I'm sure many people remember exactly where they were that day --- especially my fellow late 20-somethings. Most of us were in college at the time . . . about to finish and be on our way. I was a junior at ASU. I was outside walking to my film history class when a classmate ran past me. I turned and said, "What's wrong?" He kept running, but turned and shouted, "The World Trade Center has been hit." I stopped and looked around. That's when I noticed ASU's campus was completely silent. No one was around. Quiet.
I then bolted to my class, where other students from other classes had come to watch the news. We were packed tight in the room, watching the horror on a flat screen. When the second tower was going down, it seemed like everything was in slow motion . . . even our gasps. Silence. Seconds and seconds and seconds ticked by, and then my professor, who covered his face with his hand, said, "Go home. Go home to your families." I believe he's a native of New York . . . or maybe he lived there for several years. I'm not sure. But I remember the pain. And I remember us slowly filing out of the room.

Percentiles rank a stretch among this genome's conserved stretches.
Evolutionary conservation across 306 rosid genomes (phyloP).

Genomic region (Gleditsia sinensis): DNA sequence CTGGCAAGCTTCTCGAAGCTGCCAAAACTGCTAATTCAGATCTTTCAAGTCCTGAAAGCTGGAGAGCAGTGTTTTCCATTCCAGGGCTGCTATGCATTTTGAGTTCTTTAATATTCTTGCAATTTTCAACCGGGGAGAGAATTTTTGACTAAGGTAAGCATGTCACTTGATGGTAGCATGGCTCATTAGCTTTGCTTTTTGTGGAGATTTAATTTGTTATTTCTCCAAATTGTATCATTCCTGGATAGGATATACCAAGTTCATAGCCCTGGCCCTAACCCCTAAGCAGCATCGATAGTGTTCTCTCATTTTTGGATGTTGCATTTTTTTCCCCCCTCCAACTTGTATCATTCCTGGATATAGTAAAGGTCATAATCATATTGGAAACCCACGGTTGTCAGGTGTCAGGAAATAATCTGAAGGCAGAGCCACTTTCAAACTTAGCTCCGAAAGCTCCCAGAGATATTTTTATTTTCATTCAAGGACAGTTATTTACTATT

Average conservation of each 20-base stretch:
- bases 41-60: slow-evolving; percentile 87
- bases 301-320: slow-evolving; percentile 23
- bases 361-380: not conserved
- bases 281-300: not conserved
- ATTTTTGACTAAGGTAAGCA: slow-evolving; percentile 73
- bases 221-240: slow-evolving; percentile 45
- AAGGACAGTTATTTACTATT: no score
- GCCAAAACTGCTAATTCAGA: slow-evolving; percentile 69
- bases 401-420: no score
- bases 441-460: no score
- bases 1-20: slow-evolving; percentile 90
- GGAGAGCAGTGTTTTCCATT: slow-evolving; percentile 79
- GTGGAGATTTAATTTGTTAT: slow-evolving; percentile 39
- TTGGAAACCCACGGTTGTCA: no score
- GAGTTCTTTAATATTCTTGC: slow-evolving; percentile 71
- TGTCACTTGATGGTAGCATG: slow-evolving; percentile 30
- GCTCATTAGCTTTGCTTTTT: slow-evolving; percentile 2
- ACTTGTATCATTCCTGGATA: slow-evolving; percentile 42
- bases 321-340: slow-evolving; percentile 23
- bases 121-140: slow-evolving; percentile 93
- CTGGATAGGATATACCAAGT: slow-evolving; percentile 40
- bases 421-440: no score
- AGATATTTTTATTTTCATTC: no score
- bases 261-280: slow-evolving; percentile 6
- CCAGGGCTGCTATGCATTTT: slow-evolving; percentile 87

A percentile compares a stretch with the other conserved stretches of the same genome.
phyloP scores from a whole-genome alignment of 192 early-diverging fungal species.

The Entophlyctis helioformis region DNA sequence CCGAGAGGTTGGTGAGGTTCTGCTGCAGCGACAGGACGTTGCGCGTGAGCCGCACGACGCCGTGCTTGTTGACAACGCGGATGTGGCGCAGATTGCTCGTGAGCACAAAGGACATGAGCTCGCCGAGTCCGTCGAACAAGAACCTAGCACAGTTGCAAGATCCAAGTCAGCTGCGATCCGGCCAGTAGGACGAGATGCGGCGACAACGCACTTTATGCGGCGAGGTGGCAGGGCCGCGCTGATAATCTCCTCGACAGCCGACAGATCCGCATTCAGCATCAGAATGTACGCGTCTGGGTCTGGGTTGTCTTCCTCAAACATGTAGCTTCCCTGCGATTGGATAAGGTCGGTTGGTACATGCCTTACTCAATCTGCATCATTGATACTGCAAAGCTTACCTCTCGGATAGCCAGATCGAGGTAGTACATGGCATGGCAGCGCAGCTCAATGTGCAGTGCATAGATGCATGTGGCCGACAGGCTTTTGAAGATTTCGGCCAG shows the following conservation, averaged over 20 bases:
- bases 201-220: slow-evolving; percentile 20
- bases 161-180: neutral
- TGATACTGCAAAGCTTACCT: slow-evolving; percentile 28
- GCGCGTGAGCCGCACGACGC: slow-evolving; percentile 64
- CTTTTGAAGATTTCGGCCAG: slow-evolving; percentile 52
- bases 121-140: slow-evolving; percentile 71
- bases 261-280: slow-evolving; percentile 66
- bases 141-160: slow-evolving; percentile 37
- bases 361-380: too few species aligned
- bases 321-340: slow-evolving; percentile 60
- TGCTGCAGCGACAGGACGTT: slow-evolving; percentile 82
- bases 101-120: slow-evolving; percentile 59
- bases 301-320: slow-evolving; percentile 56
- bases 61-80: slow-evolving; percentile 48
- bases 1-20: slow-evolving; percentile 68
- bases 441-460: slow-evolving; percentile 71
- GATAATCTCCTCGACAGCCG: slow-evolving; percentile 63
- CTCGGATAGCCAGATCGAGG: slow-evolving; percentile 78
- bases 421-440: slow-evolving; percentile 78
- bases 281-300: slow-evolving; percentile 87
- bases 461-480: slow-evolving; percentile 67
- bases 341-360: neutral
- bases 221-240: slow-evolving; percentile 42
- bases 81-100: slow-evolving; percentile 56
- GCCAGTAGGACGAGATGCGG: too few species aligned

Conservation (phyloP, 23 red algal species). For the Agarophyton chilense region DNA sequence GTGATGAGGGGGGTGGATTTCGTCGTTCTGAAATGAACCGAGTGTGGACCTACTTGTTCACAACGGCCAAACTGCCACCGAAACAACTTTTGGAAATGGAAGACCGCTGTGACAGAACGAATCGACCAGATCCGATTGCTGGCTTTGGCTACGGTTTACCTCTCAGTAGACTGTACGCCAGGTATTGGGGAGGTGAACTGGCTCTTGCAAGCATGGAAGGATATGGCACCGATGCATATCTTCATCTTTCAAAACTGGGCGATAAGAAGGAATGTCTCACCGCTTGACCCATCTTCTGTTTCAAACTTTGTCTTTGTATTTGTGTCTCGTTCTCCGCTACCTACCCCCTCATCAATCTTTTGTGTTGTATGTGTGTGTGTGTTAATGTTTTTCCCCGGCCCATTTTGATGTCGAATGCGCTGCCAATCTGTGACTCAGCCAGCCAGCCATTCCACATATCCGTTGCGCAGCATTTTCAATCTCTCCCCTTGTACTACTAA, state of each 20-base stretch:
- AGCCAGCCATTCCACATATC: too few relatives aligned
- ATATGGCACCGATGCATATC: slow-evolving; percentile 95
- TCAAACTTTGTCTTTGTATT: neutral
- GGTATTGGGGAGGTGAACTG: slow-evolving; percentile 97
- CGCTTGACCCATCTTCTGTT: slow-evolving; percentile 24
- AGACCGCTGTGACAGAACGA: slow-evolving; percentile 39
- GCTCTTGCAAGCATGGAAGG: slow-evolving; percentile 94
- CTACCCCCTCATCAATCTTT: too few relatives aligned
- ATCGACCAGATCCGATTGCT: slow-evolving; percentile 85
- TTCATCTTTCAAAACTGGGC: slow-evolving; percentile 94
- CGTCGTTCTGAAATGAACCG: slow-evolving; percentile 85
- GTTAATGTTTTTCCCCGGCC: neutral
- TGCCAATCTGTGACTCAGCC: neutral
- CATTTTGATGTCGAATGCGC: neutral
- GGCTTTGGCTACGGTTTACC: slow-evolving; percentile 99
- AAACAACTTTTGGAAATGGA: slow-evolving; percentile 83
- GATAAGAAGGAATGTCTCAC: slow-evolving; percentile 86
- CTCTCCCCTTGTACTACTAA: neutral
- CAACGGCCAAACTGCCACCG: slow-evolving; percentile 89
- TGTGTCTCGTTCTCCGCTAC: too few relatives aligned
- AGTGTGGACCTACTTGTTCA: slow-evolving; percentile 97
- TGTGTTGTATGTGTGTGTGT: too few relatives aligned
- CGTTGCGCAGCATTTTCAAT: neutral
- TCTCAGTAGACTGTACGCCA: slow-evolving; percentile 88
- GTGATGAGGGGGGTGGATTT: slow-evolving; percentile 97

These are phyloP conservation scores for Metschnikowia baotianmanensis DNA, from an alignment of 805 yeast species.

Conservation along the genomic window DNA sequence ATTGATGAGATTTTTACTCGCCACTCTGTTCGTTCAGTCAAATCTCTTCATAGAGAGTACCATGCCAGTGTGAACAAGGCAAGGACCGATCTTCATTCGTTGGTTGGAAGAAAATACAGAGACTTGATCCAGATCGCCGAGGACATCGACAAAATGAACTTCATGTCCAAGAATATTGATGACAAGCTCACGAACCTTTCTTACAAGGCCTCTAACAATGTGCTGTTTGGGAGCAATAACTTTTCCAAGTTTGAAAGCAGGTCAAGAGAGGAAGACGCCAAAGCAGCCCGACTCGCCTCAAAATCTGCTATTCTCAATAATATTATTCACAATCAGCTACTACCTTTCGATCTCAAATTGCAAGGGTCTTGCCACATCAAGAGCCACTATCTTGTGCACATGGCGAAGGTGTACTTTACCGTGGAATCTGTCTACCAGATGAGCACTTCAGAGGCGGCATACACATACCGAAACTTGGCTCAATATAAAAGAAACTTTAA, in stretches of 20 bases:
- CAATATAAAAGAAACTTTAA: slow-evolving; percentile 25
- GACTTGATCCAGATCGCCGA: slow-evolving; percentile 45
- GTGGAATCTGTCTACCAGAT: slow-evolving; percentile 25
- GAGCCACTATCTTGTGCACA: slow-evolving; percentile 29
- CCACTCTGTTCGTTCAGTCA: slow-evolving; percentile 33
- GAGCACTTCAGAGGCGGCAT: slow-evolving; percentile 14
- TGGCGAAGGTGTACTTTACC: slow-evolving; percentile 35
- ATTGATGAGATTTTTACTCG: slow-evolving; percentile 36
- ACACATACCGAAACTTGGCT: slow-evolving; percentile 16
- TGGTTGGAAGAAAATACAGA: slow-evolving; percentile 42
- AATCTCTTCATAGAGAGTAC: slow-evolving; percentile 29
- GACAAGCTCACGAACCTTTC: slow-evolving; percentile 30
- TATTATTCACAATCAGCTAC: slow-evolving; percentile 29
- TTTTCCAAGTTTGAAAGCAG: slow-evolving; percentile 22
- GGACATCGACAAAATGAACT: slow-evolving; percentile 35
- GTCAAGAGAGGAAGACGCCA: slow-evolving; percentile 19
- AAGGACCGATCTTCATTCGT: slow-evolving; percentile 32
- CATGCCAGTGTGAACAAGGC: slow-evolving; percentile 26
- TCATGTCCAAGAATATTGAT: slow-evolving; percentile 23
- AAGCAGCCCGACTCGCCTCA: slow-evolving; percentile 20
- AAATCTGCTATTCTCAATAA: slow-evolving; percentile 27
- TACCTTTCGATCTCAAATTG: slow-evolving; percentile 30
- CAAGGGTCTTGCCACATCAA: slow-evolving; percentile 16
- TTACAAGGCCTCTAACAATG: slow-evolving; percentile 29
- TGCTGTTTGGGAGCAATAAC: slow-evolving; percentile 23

I called my mom after I left. She was in Atlanta for work, and I could hear the panic in her voice as she reminded me that her best friend, Jane, worked at the Pentagon. Jane was OK. I sat on the floor of my Bellevue Ave. apartment watching Peter Jennings for the rest of the day. I couldn't pull my eyes away. Later that day, I found out my older brother was at Ft. Gordon at the time of the attacks and had to stay in a secured room for hours. He had no idea what had happened --- he was just told he had to wait in a room until further notice.
I can't imagine what the people whose relatives and/or friends died that day felt/feel.